The PM Predicted The Case Curve, But Will He Carry The Can For July’s Covid Chaos?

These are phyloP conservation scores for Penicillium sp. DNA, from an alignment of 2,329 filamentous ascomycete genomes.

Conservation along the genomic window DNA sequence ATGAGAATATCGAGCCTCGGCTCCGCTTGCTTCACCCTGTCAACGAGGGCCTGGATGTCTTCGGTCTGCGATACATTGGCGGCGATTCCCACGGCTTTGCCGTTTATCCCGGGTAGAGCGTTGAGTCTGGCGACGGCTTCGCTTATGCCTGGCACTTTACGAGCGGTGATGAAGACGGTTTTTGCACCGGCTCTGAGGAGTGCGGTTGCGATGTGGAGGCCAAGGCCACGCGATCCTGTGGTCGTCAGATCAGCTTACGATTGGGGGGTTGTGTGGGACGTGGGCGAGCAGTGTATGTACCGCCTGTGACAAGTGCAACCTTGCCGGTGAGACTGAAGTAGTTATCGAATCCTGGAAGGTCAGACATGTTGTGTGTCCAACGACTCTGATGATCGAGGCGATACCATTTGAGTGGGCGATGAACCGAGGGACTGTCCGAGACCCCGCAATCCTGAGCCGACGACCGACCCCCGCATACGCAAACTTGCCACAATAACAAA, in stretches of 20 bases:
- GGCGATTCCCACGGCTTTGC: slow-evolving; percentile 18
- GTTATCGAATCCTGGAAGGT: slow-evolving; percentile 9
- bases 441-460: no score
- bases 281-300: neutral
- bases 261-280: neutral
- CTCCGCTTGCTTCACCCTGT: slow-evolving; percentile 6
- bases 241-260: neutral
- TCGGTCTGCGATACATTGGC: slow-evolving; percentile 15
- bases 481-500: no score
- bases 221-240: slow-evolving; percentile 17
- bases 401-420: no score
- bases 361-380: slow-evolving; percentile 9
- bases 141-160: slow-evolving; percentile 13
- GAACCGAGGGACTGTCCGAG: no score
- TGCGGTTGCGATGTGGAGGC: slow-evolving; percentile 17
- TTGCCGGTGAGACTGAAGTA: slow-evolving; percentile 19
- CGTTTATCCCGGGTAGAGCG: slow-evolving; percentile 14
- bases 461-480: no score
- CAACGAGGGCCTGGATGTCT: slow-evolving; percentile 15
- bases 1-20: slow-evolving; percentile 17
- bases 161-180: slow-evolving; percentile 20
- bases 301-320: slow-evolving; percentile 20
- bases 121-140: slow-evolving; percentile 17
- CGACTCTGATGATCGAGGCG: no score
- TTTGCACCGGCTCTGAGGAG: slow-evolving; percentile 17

You’re reading The Waugh Zone, our daily politics briefing. Sign up now to get it by email in the evening.Predictions in politics are a dangerous game, as everyone has hopefully learned in recent years. But predictions in pandemics can be uncannily accurate, and today’s latest figures on the number of Covid cases in the UK are bang in line with forecasts.The 51,870 cases recorded on Friday bear out Boris Johnson’s own sombre warning just under two weeks ago. “We are seeing cases rise fairly rapidly,” he told us. “There could be 50,000 cases detected per day by the 19th.”Of course our fantastic vaccine rollout means the key chart to watch is the number of hospitalisations. But the number of infections (cases) is now close to outstripping the number of injections (jabs). And while hospitalisations are nowhere near the levels of January, they are still very concerning. On Thursday, Chris Whitty said those hospital admissions were doubling every three weeks and could hit “scary numbers” soon. Well, as self-styled ‘Covid centrist’ maths prof Oliver Johnson points out, we are now looking at a doubling of hospitalisations every two weeks. Which is scary indeed.For some, July 19 is a distraction from the fact that most of the damage was done several weeks ago. It’s arguable that if the borders had been closed earlier to India, the UK would have bought time to get to mid-September with every adult double jabbed and case still low. Labour has yet to convince the public of that so far.The key thing is that Whitty and chief scientist Patrick Vallance have given their blessing to the Monday’s unlocking, albeit with the need for strong warnings for the public not to ditch masks or working from home. Moreover, NHS England’s medical director Stephen Powis recently gave the PM a dose of political inoculation by saying the NHS could cope even with this third wave.It’s the sheer number of forced isolations from the NHS App that is really causing a headache for No.10. With soaring numbers of schoolchildren, factory and health workers ordered to quarantine, the trigger appy virus is disrupting the economy and education. The school holidays offer some respite but with cases and isolation on track to keep soaring, even summer breaks within the UK will be cancelled. Overseas trips look iffy too. It all went Pete Tong for young people banking on a Balearic beat this week, as Majorca and other islands were put back on the government’s amber list.Tonight’s news that double-vaccinated British travellers returning from France will still face a 10-day quarantine from Monday will add to the gloom.The armed forces are among the latest casualties, with 5,200 personnel “pinged”. But most importantly of all, some hospitals are now on their knees because of Covid admissions but because of NHS staff (most of whom were double jabbed ages ago) told to isolate after contacts with others. Although there has been talk about exempting staff if patient care is at risk, no hospitals have been sent explicit guidance on those lines. The Royal College of Anaesthetists and the Faculty of Intensive Care Medicine today urged an exemption, but their sense of urgency is so far not matched by any government announcement.Lots of people would like to bring forward the August 16 date when double-jabbed people can avoid self-isolation if they test negative. Yet it’s worth remembering that the very reason that date was pencilled in was because of fears of a lack of PCR tests to cope. That fear was made real this week as many areas simply ran out.Test and Trace’s lack of capacity, given the many billions spent on it, could end up being the real cause of a ruined summer, not just for the double jabbed but also those who end up with long covid or worse. Commons science and tech committee chairman Greg Clark tells me on this week’s Week In Westminster (aired on Saturday) that the latest blunder is unacceptable. With Dido Harding no longer around to blame, will ministers start pointing the finger at her replacement Jenny Harries? Or will they perhaps take on some of the responsibility themselves?With some MPs and staff pinged in recent days (the Press Gallery too, my own office was officially ‘closed’ with Covid today), SW1 is not immune from the “pingdemic” either. Given all the disruption, it will look rather odd next week if MPs cram into the Commons chamber hugger mugger, simply to give Boris Johnson a rousing send-off at the last PMQs before recess. The current disruption was not just predictable, but predicted. That doesn’t make it any less painful politically, even with the backing of the scientists. Claiming the mantle of Captain Foresight may therefore backfire on the PM, if the public abandons the forgiving mood it has held to date.All it takes is for one minister to blurt out that a certain number of long Covid cases or even deaths were ‘a price worth paying’ for wider immunity, and it could be a cruel, cruel summer indeed.Related...Some Tory MPs Backed Aid C